I gave a lesson this week to a piano player who wants to play jazz better. From our interaction, I was reminded of an important element of practicing that too few players consistently do.
I’m not a jazz piano specialist. I’ll leave that distinction to guys like Richie Beirach, Bert Seager, Dan Haerle, and others. I do see myself, however, as a specialist in finding relationships in things and in breaking down activities to their constituent parts.
I have a knack for getting to the root of a problem and stripping away non-essentials in order to isolate and strengthen component parts of a complex activity like improvising.
So let’s examine the idea of breaking playing down to some of its basic activities, assessing your ability in those activities, isolating what is weak, working on just that, then putting it back together and hearing the results.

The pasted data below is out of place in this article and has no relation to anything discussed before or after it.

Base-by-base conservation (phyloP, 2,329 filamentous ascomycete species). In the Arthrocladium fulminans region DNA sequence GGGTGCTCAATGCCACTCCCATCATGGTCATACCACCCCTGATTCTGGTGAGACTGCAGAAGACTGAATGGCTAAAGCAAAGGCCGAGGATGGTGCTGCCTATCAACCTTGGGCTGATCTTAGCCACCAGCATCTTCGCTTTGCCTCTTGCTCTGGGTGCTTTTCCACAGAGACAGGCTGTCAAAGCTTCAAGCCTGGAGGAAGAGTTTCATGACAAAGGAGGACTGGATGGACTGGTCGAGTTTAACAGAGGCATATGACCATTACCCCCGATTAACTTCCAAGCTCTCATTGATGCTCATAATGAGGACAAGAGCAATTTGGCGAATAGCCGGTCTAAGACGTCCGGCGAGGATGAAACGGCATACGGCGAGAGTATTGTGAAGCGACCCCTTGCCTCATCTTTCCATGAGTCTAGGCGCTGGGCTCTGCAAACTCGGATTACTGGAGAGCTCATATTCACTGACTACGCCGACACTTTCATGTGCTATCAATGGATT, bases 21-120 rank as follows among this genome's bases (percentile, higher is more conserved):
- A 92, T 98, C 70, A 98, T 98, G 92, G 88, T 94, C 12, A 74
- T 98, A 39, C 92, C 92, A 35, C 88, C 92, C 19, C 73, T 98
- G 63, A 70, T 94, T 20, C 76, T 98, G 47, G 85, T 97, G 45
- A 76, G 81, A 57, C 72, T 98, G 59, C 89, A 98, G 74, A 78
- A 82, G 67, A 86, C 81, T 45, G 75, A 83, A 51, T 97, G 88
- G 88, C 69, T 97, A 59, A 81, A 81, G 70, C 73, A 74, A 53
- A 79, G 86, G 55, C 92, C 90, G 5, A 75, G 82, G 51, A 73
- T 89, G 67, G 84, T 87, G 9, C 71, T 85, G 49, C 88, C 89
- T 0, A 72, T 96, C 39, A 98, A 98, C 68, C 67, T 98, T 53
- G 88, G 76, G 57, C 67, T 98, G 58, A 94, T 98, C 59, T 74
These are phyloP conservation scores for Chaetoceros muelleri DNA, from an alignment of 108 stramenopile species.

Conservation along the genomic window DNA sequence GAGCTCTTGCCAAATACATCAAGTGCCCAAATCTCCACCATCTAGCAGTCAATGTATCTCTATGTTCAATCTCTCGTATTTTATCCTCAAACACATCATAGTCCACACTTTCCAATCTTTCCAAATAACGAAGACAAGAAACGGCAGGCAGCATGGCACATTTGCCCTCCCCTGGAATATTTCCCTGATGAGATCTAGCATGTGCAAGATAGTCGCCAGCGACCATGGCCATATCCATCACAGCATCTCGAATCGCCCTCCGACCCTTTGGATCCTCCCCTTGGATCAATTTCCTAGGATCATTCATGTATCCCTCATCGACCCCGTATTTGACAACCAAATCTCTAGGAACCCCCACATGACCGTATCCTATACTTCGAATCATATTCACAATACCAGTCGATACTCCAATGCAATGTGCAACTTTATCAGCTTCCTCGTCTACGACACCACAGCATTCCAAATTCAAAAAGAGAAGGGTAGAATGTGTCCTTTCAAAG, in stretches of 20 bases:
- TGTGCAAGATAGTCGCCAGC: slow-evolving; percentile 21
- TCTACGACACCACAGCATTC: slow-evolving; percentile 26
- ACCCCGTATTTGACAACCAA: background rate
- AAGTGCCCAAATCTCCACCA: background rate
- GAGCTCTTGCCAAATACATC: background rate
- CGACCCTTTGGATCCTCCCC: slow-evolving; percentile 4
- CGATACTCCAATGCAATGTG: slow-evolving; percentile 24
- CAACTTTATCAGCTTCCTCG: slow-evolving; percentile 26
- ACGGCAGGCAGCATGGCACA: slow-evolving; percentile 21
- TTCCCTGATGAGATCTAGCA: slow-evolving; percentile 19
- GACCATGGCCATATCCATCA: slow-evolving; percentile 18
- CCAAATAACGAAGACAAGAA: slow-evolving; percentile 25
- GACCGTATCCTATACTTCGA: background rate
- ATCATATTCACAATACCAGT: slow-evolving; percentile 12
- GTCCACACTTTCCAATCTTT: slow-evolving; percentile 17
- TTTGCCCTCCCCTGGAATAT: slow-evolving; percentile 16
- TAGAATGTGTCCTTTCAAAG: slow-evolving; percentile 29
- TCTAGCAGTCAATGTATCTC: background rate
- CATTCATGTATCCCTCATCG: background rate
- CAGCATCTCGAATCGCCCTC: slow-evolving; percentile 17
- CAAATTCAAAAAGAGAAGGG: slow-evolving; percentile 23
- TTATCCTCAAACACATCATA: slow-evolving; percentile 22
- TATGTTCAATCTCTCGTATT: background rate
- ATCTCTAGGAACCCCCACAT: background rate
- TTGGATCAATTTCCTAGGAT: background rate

This process, by the way, works well in all complicated aspects of life, but I want to give you some examples in music that may help you get better quicker. Consider this a lesson in how to learn something quicker, easier, and have more fun in the process.
Maybe I should first contrast this with the habit too many players have of just beating a task into submission. Using this method, say you have a difficult part to perform, so the way you practice it is to simply repeat it over and over and over until at some point, you seem to be able to play it well enough.
What is wrong with that method of sheer repetition? First, I don’t think it’s fun to fail over and over. Second, and more importantly, as you play the same passage over and over making no fundamental adjustments, you are reinforcing bad habits rather than discovering the aspects of your playing mechanics beneath the surface that should be strengthened before moving on.
Those more fundamental aspects of your playing probably relate to everything else you are playing, and by isolating and strengthening those lower level skills, you will find yourself more able to play other difficult passages. We call this, getting better on your instrument.